An interview with Prof. Dr. Michaela Pfadenhauer, Institute of Sociology, University of Vienna, AustriaYou recently co-edited a Theme Issue of The International Journal of Social Robotics called “Social Robots: Form, Content, Critique”. What are the big research questions in your field at the moment?
The biggest problem at the moment in social robotics research is that since only a few robots have overcome the status of prototypes developed and tested in laboratory settings, we do not have empirical data in everyday life settings from which we can learn how people actually engage with social robots and which are the consequences of such interactions. Hence, besides theoretical questions that run deep into our self-understanding and ethical considerations there are rather serious methodological problems.As a sociologist, how do you study this development?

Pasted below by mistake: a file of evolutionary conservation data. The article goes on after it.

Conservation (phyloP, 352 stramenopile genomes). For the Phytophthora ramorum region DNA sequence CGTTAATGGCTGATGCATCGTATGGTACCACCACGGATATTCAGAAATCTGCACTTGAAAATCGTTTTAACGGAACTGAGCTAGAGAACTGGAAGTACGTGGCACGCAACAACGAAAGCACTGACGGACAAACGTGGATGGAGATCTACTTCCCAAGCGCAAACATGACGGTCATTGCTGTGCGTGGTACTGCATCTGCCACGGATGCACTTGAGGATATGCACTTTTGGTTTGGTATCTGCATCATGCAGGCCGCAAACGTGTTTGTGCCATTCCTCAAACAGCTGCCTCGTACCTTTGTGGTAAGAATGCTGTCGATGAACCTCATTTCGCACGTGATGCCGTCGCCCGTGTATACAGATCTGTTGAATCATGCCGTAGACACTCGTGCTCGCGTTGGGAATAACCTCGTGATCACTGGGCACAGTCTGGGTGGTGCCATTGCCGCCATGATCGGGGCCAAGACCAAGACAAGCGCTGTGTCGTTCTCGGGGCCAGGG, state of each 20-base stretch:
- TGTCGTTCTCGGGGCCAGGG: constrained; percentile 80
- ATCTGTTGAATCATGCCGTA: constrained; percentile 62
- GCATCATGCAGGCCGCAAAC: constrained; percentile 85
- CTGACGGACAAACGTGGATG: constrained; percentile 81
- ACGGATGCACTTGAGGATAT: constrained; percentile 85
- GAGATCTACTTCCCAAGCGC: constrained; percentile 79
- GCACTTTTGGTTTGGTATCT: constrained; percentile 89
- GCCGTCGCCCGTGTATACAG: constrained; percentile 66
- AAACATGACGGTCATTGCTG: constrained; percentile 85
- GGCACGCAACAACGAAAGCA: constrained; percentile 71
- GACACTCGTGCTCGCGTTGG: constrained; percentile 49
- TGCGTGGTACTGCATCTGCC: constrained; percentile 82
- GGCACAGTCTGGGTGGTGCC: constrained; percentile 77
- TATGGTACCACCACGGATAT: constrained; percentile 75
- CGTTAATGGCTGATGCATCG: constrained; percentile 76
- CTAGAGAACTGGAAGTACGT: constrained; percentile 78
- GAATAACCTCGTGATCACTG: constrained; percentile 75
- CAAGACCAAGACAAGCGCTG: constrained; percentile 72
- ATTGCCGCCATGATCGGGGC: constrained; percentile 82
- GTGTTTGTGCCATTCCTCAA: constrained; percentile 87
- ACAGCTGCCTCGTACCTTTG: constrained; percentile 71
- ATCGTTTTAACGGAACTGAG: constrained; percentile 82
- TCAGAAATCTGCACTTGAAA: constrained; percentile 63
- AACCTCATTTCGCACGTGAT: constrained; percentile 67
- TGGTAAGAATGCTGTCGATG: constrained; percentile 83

The sociology of knowledge approach chosen by my research group in Vienna (one among several possible theoretical and methodological approaches of the topic) is based on the fundamental concept of sociality. Starting from that, we empirically study how people (i.e. care workers) integrate social robots in their everyday life and/or professional work. We are particularly interested in the patterns of interaction they develop and the communicative forms arising from that. In regard to society as a whole, the main questions are whether this advanced technology becomes an institution in professional and/or everyday life and which cultural change is to be expected.
On the level of social theory, the main idea is not only to investigate the phenomenon as it stands in the apparent moment (i.e. in the concrete situation of human-robot interaction) but also to ask about the conditions which make things happen.